Philippine Coffee Beans

The largest coffee plantation in the Philippines is located in a mountainous region near the town of Alcoy south of Cebu City about 700 meters above sea level. Coffee plants thrive in the area’s relatively stable climate with ample rainfall.

Philippines Robusta Coffee Production

Much of the coffee grown in the Philippines (about 85%) is the lower quality Robusta that is largely used to produce instant coffee.

Robusta plantation are located in Bukidnon, Misamis Oriental, Sultan Kudarat, Bataan, Bohol, Cebu, Compostela Valley and Palawan and various other regions. The Nestle Company buys a large percentage of the harvest.

Also see: The Top Ten Coffees in the World

Philippines Arabica Coffee Production

About five percent of coffee production in the Philippines is the higher grade Arabica coffee which is known as Kapeng Tagalog while seven percent is the Excelsa varietal which is resistant to drought.

About three percent of Philippine coffee is the Liberica Coffee varietal and known as Kapeng Barako, favored for its ability to grow in a variety of soil types.



History of Philippine Coffee

Coffee was first brought to the Philippines by a Franciscan friar in 1749 and grew into a thriving industry. The coffee rust disease decimated crops at the end of the nineteenth century.

Toward the end of the era of Spanish colonization the Philippines was a top coffee exporter but the coffee trade languished due to lack of support from the government, urbanization and other factors including previous global declines in coffee prices.

Philippino Coffee Cultivation

The current high worldwide prices for coffee are helping to incentivize increased coffee production in the Philippines. In 1989 around 130,000 hectares in the country were being cultivated in coffee but by 2006 the acreage was just 75,000 hectares.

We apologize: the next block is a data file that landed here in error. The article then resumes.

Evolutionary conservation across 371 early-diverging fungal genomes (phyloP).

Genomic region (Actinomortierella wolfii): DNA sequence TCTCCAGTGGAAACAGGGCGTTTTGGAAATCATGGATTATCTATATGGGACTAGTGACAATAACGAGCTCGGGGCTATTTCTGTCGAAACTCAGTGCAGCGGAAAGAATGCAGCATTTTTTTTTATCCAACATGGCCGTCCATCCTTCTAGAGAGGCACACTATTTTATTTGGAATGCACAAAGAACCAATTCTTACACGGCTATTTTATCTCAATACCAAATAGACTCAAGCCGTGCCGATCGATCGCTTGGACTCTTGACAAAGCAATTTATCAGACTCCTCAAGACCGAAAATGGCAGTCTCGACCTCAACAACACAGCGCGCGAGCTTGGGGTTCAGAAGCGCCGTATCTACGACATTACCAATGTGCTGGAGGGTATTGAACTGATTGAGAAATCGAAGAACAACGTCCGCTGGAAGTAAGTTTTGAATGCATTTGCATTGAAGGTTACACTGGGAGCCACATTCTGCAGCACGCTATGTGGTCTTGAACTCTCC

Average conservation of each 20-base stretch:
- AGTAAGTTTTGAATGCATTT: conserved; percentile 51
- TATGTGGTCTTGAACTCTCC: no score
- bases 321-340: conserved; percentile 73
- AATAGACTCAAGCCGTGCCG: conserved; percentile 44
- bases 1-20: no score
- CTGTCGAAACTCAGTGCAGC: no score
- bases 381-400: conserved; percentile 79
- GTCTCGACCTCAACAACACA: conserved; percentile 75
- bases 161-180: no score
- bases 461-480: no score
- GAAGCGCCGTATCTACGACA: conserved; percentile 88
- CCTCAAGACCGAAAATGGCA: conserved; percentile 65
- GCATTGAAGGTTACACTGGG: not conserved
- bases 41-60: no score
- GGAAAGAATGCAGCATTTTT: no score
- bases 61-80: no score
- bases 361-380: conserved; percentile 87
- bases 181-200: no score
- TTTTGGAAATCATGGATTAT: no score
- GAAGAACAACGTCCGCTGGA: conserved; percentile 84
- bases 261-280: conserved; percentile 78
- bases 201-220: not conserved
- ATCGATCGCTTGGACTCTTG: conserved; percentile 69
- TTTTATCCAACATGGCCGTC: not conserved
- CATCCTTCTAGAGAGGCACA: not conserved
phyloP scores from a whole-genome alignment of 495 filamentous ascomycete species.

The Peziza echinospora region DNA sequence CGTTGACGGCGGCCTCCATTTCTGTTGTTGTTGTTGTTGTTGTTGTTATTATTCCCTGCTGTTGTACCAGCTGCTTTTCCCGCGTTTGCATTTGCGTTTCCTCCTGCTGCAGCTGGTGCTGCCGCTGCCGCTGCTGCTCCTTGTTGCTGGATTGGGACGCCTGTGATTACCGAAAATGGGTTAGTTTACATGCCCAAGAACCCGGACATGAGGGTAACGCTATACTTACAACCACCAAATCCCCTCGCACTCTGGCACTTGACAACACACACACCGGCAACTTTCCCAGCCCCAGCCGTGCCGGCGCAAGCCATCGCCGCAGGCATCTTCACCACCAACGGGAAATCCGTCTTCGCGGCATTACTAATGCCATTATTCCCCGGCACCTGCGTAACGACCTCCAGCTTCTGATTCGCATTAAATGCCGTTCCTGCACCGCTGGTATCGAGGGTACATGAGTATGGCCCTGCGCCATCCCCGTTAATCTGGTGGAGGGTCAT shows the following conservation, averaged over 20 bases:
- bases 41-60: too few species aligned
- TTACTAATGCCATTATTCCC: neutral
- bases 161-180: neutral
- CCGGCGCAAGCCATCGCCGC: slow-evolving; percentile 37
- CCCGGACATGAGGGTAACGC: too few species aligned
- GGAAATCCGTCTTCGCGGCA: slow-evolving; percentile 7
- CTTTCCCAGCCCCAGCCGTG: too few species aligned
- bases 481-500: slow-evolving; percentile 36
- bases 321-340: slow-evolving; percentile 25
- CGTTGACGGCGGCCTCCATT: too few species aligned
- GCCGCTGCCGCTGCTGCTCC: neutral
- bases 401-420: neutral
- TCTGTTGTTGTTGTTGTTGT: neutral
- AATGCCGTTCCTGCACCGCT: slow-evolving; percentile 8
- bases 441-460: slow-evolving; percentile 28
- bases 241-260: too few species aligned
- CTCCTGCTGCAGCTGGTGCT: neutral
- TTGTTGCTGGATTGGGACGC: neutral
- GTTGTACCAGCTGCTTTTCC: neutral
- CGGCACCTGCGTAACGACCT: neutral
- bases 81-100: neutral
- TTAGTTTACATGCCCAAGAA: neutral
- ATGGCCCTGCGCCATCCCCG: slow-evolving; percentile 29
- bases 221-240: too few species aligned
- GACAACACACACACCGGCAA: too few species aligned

Today coffee is a very popular beverage among the Filipino population. Starbucks now has an increasing presence in the country with many cafes in Manila and other locations.

The Philippines Agricultural Department has been involved in loan assistance programs and distribution of planting materials, small farm equipment, coffee production facilities and farmer training in an effort to increase the quantity and improve the quality of the country’s coffee crop and revitalize the country’s coffee industry.

According to reports in March 2017, the Philippine government is targeting an output of almost 215,000 metric tons of green by 2022 to remove the reliance of imports, and begin exporting more to other countries. That would total approximately 3,500,000 x 60kg bags.

According to the ICO, the total crop production in 2015 was just 208,000 bags, meaning the target represents a growth of approximately 18x in 6 years. This differs from the Philippine Statistics Authority (PSA) that reported coffee production at 36,000,000 tons (600,000 x 60kg bags) – roughly 3 times higher than ICO.

To accomplish this, they’re looking to increase yield to 1000 kg per hectare (roughly 4x increase) and expand coffee plantations from 125,000 hectares to 200,000 hectares (roughly 1.6x increase). It will see the formation of the Philippine Coffee Council (PCC), funds/credit/insurance for growers, and create new seedling/nurseries, and training programs to help farmers increase their yield-per-acre.

These aggressive goals coupled with a focus on national interest to end imports means that the Robusta production will likely see a large increase, with a lower focus on Arabica for exports to other countries.

Thank You for Visiting Espresso Coffee Guide and Reading About Philippines Coffee!  Savor Your Coffee and Espresso!

8 thoughts on “Philippine Coffee Beans

  1. I am retiring in 2 year in the Philippines. My wife and I plan to plant coffee in our land in Cebu. what is the best variety to grow and where can i get seedlings or seeds.

    1. I have bought around 2500 coffee seedlings (Robusta variety) for a start here in Negros. My family is into sugarcane plantation business but we have areas that are not suitable for sugarcane and we had planted mahogany, gemelina, banana and coconut trees. I plan to plant coffee underneath them. I’m reading all literature about coffee as much as possible as we are new into this business and our knowledge is very limited. Thank you for this information. I appreciate it.

      1. HI PATRICIA
        I am coming to the Philippines from australia to help with coffee plantation and am wondering weather I could communicate with you regarding this as I will be working on the island of Negros

  2. Thanks for good information. I would like to know the regions i can buy Arabica varierty in philippines. And i want to study how to cultivate the Arabica from them for helping local farmers.

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